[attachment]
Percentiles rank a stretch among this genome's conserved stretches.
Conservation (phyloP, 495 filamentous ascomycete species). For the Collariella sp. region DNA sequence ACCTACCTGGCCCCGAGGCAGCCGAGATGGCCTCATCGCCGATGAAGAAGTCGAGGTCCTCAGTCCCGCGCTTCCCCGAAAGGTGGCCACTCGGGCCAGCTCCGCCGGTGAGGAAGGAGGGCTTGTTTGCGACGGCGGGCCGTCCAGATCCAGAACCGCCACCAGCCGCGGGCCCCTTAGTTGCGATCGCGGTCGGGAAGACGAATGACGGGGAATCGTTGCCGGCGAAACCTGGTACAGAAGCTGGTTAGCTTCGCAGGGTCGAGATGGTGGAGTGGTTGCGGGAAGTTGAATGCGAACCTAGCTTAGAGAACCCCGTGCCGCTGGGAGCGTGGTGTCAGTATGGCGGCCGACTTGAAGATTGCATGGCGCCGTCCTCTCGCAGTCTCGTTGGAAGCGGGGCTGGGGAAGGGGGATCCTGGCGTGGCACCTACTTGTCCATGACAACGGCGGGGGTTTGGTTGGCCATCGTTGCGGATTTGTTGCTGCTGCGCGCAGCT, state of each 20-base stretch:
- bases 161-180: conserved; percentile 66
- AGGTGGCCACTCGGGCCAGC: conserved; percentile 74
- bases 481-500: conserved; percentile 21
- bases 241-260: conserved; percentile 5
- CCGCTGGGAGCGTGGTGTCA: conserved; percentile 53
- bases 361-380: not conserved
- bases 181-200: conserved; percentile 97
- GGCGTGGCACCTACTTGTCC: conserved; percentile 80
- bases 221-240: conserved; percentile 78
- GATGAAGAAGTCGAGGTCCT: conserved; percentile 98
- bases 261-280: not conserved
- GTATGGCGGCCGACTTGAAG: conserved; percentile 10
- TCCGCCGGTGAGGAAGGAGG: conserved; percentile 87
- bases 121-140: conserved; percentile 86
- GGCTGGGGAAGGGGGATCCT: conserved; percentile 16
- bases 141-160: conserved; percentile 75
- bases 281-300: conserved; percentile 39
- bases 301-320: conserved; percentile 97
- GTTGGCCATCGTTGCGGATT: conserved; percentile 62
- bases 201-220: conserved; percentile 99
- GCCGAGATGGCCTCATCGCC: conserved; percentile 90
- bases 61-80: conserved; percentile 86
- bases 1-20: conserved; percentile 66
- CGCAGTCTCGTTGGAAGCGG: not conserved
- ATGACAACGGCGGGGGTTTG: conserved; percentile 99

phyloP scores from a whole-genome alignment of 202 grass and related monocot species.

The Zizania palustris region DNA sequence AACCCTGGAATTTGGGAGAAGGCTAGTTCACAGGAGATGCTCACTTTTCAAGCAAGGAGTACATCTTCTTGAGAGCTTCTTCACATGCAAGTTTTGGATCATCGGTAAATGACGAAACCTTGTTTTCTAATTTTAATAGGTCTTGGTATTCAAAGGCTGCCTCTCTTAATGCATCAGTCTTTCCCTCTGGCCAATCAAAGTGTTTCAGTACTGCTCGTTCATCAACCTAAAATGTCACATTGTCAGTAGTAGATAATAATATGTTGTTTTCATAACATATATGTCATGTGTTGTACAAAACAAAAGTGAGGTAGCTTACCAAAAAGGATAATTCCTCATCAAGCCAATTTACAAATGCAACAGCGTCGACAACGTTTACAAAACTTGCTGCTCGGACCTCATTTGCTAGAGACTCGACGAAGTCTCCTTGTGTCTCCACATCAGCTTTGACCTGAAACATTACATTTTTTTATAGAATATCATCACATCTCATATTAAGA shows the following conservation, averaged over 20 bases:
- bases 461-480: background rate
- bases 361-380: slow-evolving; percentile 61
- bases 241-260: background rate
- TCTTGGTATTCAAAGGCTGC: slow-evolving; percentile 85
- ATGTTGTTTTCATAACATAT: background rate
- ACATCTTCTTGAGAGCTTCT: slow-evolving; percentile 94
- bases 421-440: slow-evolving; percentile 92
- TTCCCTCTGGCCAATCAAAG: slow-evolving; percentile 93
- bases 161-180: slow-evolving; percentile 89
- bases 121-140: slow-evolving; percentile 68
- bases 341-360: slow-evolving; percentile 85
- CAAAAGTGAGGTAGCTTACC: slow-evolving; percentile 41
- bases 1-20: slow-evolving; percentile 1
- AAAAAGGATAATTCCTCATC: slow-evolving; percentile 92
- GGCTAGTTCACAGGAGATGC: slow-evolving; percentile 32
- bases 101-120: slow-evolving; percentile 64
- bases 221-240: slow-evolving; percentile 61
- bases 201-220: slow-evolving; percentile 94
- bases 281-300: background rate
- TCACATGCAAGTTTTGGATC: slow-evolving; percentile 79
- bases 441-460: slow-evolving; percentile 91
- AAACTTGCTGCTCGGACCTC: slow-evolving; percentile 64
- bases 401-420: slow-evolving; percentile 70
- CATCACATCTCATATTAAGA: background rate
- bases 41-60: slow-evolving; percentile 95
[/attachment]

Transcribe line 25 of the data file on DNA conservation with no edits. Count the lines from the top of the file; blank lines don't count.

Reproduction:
- bases 1-20: conserved; percentile 66